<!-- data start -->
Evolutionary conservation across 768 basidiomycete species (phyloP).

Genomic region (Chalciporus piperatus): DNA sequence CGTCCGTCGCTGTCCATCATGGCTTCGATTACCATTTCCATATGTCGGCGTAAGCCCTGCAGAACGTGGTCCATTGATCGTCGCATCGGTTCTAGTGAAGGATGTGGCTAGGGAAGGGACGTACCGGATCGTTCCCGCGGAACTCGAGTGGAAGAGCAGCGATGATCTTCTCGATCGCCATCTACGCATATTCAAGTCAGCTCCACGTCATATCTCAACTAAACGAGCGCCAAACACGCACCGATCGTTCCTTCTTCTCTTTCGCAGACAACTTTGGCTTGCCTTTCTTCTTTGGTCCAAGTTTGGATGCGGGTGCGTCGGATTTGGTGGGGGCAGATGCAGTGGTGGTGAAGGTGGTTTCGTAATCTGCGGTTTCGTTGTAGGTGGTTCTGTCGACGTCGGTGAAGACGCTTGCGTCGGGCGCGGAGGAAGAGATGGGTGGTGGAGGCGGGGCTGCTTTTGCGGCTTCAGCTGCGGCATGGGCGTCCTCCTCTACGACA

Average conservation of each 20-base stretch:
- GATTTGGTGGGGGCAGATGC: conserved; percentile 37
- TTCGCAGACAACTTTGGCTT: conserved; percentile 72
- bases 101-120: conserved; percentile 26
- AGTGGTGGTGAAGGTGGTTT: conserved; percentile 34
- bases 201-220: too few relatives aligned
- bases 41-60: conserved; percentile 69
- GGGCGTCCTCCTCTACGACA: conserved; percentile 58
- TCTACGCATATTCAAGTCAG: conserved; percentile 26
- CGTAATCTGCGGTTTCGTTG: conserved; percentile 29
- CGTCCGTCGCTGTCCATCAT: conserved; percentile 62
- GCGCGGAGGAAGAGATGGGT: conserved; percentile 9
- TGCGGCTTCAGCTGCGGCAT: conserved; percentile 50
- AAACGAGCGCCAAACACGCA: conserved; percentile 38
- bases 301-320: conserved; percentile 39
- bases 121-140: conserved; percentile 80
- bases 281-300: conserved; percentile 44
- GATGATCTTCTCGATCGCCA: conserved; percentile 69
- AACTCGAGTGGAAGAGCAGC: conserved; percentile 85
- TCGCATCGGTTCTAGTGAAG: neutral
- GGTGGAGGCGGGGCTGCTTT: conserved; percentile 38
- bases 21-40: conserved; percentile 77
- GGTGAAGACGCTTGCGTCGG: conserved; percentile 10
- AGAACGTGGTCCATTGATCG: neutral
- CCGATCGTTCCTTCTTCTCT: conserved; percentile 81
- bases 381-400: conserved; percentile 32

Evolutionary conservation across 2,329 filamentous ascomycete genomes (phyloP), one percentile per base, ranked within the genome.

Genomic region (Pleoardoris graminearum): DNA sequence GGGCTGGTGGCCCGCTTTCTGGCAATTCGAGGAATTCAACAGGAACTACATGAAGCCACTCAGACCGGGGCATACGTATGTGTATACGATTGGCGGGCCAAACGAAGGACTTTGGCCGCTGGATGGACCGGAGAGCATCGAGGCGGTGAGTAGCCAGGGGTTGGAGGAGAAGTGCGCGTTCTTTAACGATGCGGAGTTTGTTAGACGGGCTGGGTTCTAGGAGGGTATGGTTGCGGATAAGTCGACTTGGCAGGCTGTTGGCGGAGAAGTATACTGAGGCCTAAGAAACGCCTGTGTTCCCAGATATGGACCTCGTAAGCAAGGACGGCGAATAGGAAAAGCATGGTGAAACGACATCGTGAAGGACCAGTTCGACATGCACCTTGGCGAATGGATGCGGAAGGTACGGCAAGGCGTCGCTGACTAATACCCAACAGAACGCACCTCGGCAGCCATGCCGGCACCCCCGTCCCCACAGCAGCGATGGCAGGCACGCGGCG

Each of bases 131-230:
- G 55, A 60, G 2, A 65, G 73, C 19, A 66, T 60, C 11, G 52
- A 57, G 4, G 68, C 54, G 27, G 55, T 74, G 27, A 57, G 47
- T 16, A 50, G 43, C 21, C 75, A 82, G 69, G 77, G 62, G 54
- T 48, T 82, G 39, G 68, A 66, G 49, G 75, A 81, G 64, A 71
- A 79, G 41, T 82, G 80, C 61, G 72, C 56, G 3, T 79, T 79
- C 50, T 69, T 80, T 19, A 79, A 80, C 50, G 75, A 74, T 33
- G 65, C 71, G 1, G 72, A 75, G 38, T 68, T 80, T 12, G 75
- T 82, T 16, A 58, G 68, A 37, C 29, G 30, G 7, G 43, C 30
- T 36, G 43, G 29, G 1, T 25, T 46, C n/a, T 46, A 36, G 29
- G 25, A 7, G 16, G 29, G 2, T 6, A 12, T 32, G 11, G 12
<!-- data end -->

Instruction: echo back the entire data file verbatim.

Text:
Evolutionary conservation across 768 basidiomycete species (phyloP).

Genomic region (Chalciporus piperatus): DNA sequence CGTCCGTCGCTGTCCATCATGGCTTCGATTACCATTTCCATATGTCGGCGTAAGCCCTGCAGAACGTGGTCCATTGATCGTCGCATCGGTTCTAGTGAAGGATGTGGCTAGGGAAGGGACGTACCGGATCGTTCCCGCGGAACTCGAGTGGAAGAGCAGCGATGATCTTCTCGATCGCCATCTACGCATATTCAAGTCAGCTCCACGTCATATCTCAACTAAACGAGCGCCAAACACGCACCGATCGTTCCTTCTTCTCTTTCGCAGACAACTTTGGCTTGCCTTTCTTCTTTGGTCCAAGTTTGGATGCGGGTGCGTCGGATTTGGTGGGGGCAGATGCAGTGGTGGTGAAGGTGGTTTCGTAATCTGCGGTTTCGTTGTAGGTGGTTCTGTCGACGTCGGTGAAGACGCTTGCGTCGGGCGCGGAGGAAGAGATGGGTGGTGGAGGCGGGGCTGCTTTTGCGGCTTCAGCTGCGGCATGGGCGTCCTCCTCTACGACA

Average conservation of each 20-base stretch:
- GATTTGGTGGGGGCAGATGC: conserved; percentile 37
- TTCGCAGACAACTTTGGCTT: conserved; percentile 72
- bases 101-120: conserved; percentile 26
- AGTGGTGGTGAAGGTGGTTT: conserved; percentile 34
- bases 201-220: too few relatives aligned
- bases 41-60: conserved; percentile 69
- GGGCGTCCTCCTCTACGACA: conserved; percentile 58
- TCTACGCATATTCAAGTCAG: conserved; percentile 26
- CGTAATCTGCGGTTTCGTTG: conserved; percentile 29
- CGTCCGTCGCTGTCCATCAT: conserved; percentile 62
- GCGCGGAGGAAGAGATGGGT: conserved; percentile 9
- TGCGGCTTCAGCTGCGGCAT: conserved; percentile 50
- AAACGAGCGCCAAACACGCA: conserved; percentile 38
- bases 301-320: conserved; percentile 39
- bases 121-140: conserved; percentile 80
- bases 281-300: conserved; percentile 44
- GATGATCTTCTCGATCGCCA: conserved; percentile 69
- AACTCGAGTGGAAGAGCAGC: conserved; percentile 85
- TCGCATCGGTTCTAGTGAAG: neutral
- GGTGGAGGCGGGGCTGCTTT: conserved; percentile 38
- bases 21-40: conserved; percentile 77
- GGTGAAGACGCTTGCGTCGG: conserved; percentile 10
- AGAACGTGGTCCATTGATCG: neutral
- CCGATCGTTCCTTCTTCTCT: conserved; percentile 81
- bases 381-400: conserved; percentile 32

Evolutionary conservation across 2,329 filamentous ascomycete genomes (phyloP), one percentile per base, ranked within the genome.

Genomic region (Pleoardoris graminearum): DNA sequence GGGCTGGTGGCCCGCTTTCTGGCAATTCGAGGAATTCAACAGGAACTACATGAAGCCACTCAGACCGGGGCATACGTATGTGTATACGATTGGCGGGCCAAACGAAGGACTTTGGCCGCTGGATGGACCGGAGAGCATCGAGGCGGTGAGTAGCCAGGGGTTGGAGGAGAAGTGCGCGTTCTTTAACGATGCGGAGTTTGTTAGACGGGCTGGGTTCTAGGAGGGTATGGTTGCGGATAAGTCGACTTGGCAGGCTGTTGGCGGAGAAGTATACTGAGGCCTAAGAAACGCCTGTGTTCCCAGATATGGACCTCGTAAGCAAGGACGGCGAATAGGAAAAGCATGGTGAAACGACATCGTGAAGGACCAGTTCGACATGCACCTTGGCGAATGGATGCGGAAGGTACGGCAAGGCGTCGCTGACTAATACCCAACAGAACGCACCTCGGCAGCCATGCCGGCACCCCCGTCCCCACAGCAGCGATGGCAGGCACGCGGCG

Each of bases 131-230:
- G 55, A 60, G 2, A 65, G 73, C 19, A 66, T 60, C 11, G 52
- A 57, G 4, G 68, C 54, G 27, G 55, T 74, G 27, A 57, G 47
- T 16, A 50, G 43, C 21, C 75, A 82, G 69, G 77, G 62, G 54
- T 48, T 82, G 39, G 68, A 66, G 49, G 75, A 81, G 64, A 71
- A 79, G 41, T 82, G 80, C 61, G 72, C 56, G 3, T 79, T 79
- C 50, T 69, T 80, T 19, A 79, A 80, C 50, G 75, A 74, T 33
- G 65, C 71, G 1, G 72, A 75, G 38, T 68, T 80, T 12, G 75
- T 82, T 16, A 58, G 68, A 37, C 29, G 30, G 7, G 43, C 30
- T 36, G 43, G 29, G 1, T 25, T 46, C n/a, T 46, A 36, G 29
- G 25, A 7, G 16, G 29, G 2, T 6, A 12, T 32, G 11, G 12